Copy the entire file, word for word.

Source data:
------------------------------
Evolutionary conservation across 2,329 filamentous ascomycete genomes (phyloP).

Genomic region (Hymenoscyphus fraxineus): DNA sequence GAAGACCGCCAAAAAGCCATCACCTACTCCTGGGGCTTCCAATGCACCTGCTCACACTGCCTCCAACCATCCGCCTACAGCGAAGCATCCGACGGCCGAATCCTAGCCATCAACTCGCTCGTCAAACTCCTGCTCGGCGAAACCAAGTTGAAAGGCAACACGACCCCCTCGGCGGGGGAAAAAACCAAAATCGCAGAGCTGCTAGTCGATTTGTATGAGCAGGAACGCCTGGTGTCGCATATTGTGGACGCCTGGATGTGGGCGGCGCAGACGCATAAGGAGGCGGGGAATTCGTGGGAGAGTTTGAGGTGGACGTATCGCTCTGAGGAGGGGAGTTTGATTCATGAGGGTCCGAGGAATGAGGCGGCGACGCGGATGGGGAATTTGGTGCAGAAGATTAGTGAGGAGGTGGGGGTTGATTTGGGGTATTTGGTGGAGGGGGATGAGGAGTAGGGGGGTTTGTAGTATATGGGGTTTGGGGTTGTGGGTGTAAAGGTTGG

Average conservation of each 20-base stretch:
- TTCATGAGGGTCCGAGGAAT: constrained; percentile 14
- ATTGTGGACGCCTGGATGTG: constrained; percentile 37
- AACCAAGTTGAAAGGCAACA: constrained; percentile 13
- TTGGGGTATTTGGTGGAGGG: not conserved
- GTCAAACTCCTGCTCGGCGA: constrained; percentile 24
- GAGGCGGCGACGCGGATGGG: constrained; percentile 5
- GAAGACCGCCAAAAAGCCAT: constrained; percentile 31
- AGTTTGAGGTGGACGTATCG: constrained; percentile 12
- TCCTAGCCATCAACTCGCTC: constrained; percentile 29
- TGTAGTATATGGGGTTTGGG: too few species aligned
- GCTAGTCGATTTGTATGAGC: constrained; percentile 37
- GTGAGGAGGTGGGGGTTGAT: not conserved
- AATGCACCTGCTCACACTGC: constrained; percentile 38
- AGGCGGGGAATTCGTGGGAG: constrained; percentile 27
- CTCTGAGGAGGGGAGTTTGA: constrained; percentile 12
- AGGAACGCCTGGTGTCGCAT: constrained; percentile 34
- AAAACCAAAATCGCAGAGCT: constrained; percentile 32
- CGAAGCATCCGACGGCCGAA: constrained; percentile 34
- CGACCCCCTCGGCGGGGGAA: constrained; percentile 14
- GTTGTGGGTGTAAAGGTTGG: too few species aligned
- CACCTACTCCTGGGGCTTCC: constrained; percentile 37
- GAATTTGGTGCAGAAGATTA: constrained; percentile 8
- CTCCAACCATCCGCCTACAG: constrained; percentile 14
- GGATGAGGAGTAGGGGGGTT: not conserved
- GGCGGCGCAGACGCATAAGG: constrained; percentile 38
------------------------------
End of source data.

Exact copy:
Evolutionary conservation across 2,329 filamentous ascomycete genomes (phyloP).

Genomic region (Hymenoscyphus fraxineus): DNA sequence GAAGACCGCCAAAAAGCCATCACCTACTCCTGGGGCTTCCAATGCACCTGCTCACACTGCCTCCAACCATCCGCCTACAGCGAAGCATCCGACGGCCGAATCCTAGCCATCAACTCGCTCGTCAAACTCCTGCTCGGCGAAACCAAGTTGAAAGGCAACACGACCCCCTCGGCGGGGGAAAAAACCAAAATCGCAGAGCTGCTAGTCGATTTGTATGAGCAGGAACGCCTGGTGTCGCATATTGTGGACGCCTGGATGTGGGCGGCGCAGACGCATAAGGAGGCGGGGAATTCGTGGGAGAGTTTGAGGTGGACGTATCGCTCTGAGGAGGGGAGTTTGATTCATGAGGGTCCGAGGAATGAGGCGGCGACGCGGATGGGGAATTTGGTGCAGAAGATTAGTGAGGAGGTGGGGGTTGATTTGGGGTATTTGGTGGAGGGGGATGAGGAGTAGGGGGGTTTGTAGTATATGGGGTTTGGGGTTGTGGGTGTAAAGGTTGG

Average conservation of each 20-base stretch:
- TTCATGAGGGTCCGAGGAAT: constrained; percentile 14
- ATTGTGGACGCCTGGATGTG: constrained; percentile 37
- AACCAAGTTGAAAGGCAACA: constrained; percentile 13
- TTGGGGTATTTGGTGGAGGG: not conserved
- GTCAAACTCCTGCTCGGCGA: constrained; percentile 24
- GAGGCGGCGACGCGGATGGG: constrained; percentile 5
- GAAGACCGCCAAAAAGCCAT: constrained; percentile 31
- AGTTTGAGGTGGACGTATCG: constrained; percentile 12
- TCCTAGCCATCAACTCGCTC: constrained; percentile 29
- TGTAGTATATGGGGTTTGGG: too few species aligned
- GCTAGTCGATTTGTATGAGC: constrained; percentile 37
- GTGAGGAGGTGGGGGTTGAT: not conserved
- AATGCACCTGCTCACACTGC: constrained; percentile 38
- AGGCGGGGAATTCGTGGGAG: constrained; percentile 27
- CTCTGAGGAGGGGAGTTTGA: constrained; percentile 12
- AGGAACGCCTGGTGTCGCAT: constrained; percentile 34
- AAAACCAAAATCGCAGAGCT: constrained; percentile 32
- CGAAGCATCCGACGGCCGAA: constrained; percentile 34
- CGACCCCCTCGGCGGGGGAA: constrained; percentile 14
- GTTGTGGGTGTAAAGGTTGG: too few species aligned
- CACCTACTCCTGGGGCTTCC: constrained; percentile 37
- GAATTTGGTGCAGAAGATTA: constrained; percentile 8
- CTCCAACCATCCGCCTACAG: constrained; percentile 14
- GGATGAGGAGTAGGGGGGTT: not conserved
- GGCGGCGCAGACGCATAAGG: constrained; percentile 38